In the reflection on these trends, emblems have presented themselves in her work, emblems that have the ability to invoke the extension of these drifts that are at once planetary and regional. Thus the Chakana [Inca cross -- trans.] has appeared repeatedly in the vocabulary of her work as a sedimentation, a synthesis. The Andean cross, as is well known, distills multiple meanings both in the ways of compartimentalizing time and the reproductive life processes and various strategies for bringing intelligibility to a system of ascents and descents in Andean cosmogony. Yet this symbol also represents a set of reciprocities that have enabled the development of communities that were complemented through exchanges among the coastal, mountain, and valley regions of this striated area of the Andes. In the sequence Traverso has laid out, this dimension of traffic and mutual contact seems to be underscored, to stand out against the plurality of meanings contained in this insignia.

There is a final aspect to her recent operations that I want to single out. The act of compressing, as you do when you travel, a heap of used clothing, garments that have passed over broad regions of the planet, has made a place for a series of blocks. These forms were later covered over with adobe, assuming the form and texture of bricks. Yet there, where we might find a folkloric reference to the earth and the processes of its habitability, lies hidden the underlayer that results from the deterritorialized traffic that becomes the filler for these modules. If we could ask these bricks, they would surely be able to tell us about their nomadic inside, their capacity to be a point of energy, a chakra, of some planetary body without essence or precise location.


Federico Baeza

Federico Baeza holds a Ph.D. in Art Theory and History (UBA). He is a researcher, professor, and curator, specializing in contemporary art.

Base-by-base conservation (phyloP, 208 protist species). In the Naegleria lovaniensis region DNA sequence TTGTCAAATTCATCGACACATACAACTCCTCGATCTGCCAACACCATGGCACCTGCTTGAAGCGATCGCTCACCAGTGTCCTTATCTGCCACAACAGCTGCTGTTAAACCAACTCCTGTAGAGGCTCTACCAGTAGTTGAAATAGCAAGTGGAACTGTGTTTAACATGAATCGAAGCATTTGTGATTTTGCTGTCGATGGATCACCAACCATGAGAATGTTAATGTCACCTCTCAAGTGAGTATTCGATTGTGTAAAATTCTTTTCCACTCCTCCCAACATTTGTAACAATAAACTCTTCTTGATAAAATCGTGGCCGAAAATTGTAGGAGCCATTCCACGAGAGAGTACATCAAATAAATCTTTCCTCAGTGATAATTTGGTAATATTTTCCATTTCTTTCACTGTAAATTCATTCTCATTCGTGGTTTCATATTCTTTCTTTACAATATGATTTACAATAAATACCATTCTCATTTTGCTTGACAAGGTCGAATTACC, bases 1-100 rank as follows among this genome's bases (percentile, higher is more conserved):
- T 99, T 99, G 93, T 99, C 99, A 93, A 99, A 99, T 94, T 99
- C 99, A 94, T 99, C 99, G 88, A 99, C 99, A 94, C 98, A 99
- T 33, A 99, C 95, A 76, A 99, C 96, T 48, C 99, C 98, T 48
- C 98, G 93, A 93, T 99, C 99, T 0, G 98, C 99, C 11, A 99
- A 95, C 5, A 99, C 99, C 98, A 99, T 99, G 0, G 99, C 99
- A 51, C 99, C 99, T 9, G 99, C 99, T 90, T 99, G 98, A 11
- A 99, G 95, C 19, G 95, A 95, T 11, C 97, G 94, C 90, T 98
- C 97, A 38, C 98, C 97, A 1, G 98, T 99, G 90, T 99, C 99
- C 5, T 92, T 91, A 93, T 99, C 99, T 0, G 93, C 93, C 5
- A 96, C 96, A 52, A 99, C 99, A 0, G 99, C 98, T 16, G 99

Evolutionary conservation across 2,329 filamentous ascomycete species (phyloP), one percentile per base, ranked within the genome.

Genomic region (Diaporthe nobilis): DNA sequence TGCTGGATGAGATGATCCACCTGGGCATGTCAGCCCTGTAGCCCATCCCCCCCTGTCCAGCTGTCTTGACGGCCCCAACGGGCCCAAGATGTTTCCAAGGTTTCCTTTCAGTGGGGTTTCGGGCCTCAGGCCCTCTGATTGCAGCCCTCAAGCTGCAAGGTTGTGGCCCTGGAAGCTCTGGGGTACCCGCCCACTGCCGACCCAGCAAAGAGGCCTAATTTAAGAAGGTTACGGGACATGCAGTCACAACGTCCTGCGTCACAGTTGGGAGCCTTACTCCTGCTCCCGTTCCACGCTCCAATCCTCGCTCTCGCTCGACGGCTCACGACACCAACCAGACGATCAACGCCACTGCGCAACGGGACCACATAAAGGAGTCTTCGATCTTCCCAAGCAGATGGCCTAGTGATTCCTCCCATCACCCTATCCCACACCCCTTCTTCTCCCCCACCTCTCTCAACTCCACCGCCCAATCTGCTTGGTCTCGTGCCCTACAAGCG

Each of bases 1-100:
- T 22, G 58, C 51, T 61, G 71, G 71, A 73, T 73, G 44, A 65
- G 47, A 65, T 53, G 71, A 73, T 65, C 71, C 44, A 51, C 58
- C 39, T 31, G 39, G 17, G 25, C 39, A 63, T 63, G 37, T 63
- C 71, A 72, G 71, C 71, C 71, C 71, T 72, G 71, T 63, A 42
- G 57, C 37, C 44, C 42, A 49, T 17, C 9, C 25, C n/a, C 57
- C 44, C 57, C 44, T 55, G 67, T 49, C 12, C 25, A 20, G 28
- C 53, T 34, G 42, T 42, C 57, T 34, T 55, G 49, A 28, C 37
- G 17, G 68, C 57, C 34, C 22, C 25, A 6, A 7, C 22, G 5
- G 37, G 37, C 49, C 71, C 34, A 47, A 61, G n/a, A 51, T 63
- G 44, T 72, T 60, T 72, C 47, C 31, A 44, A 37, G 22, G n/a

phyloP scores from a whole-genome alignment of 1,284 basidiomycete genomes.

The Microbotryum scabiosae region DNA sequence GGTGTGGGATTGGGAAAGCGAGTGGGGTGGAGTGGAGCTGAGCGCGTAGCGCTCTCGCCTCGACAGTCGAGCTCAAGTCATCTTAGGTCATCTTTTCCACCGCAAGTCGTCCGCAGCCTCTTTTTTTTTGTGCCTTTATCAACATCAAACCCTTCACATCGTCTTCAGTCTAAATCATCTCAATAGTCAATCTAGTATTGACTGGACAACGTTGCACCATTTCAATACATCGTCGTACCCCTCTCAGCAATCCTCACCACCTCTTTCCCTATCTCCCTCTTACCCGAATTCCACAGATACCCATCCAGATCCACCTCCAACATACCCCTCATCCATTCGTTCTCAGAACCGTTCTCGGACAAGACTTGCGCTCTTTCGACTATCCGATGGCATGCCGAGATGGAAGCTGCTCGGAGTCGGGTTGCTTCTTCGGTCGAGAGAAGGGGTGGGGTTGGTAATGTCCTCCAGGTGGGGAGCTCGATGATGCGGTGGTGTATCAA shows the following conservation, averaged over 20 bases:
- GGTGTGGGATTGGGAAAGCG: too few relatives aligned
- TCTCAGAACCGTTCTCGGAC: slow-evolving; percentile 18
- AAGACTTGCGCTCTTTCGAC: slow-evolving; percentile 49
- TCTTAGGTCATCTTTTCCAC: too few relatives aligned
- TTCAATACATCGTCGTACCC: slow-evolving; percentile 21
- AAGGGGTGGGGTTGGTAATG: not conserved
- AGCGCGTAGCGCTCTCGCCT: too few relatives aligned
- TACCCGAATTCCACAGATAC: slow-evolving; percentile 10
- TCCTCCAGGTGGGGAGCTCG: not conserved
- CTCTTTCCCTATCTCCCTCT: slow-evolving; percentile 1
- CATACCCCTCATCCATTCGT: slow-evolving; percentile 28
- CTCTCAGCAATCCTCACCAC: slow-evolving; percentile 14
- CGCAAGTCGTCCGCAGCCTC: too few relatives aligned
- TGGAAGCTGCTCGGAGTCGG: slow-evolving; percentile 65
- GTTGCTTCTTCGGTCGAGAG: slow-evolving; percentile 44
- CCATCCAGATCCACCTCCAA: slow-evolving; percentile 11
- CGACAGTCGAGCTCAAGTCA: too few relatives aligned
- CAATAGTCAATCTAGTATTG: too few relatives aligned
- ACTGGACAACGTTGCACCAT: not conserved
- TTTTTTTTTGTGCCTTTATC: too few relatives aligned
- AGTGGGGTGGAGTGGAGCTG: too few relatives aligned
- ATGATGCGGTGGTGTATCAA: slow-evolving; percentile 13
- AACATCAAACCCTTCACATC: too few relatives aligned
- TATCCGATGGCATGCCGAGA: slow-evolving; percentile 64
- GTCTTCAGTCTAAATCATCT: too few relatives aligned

Candelaria Traverso was born in 1991 in Córdoba, Argentina, spent her childhood in the province of Jujuy, and returned to her native city to continue her studies at the UNC (Universidad Nacional de Córdoba), where she graduated in Visual Arts. She currently lives in Catamarca. In 2017 she moved to Buenos Aires, where she worked in the program Agentes de CIA [CIA Agents] and the Beca ABC (ABD Fellowship). She also took part in the program Artistas x [por] Artistas [Artists for Artists]. She has had various shows in Buenos Aires, Córdoba, and the northwest of Argentina, among them, “Lxs Chacras” (Castillo Arte Contemporáneo, Catamarca, 2018); “Made In” (Centro Cultural Recoleta, Buenos Aires, 2018); and “Entrelazos” [Interweavings] (Laboratorio, Buenos Aires, 2017). She has taken part in art residencies, such as Residencia Sala Taller [Residence Gallery Studio] at the EAC (Espacio de Arte Contemporáneo) in Montevideo, Uruguay (2018); Muela, a residency for artists of the NOA, the Argentine northwest region (2016); La Paternal Espacio Proyecto (LPEP) in Buenos Aires (2016); Residencia Yungas, coordinated by Raúl Flores in Tucumán, Argentina (2015); and others. Her recent works were chosen for and displayed in the prize competitions of the Williams Texile Art Foundation [Fundación Williams de Arte Textil], at the Museo Benito Quinquela Martín (2016) [in La Boca, Buenos Aires]; at Proyecto A (2017); at the Bienal de Arte Joven [Young Artists' Biennial] de Buenos Aires (2017), and in the sculpture prize competition of Salón Olmos, Córdoba, Argentina, when she won second prize for her piece “Chakana.” She took part in the Mercado de Arte fair, Córdoba (2017 and 2018). Her work "Periferia" (2018) has entered the collection of the Museo Reina Sofía [Madrid].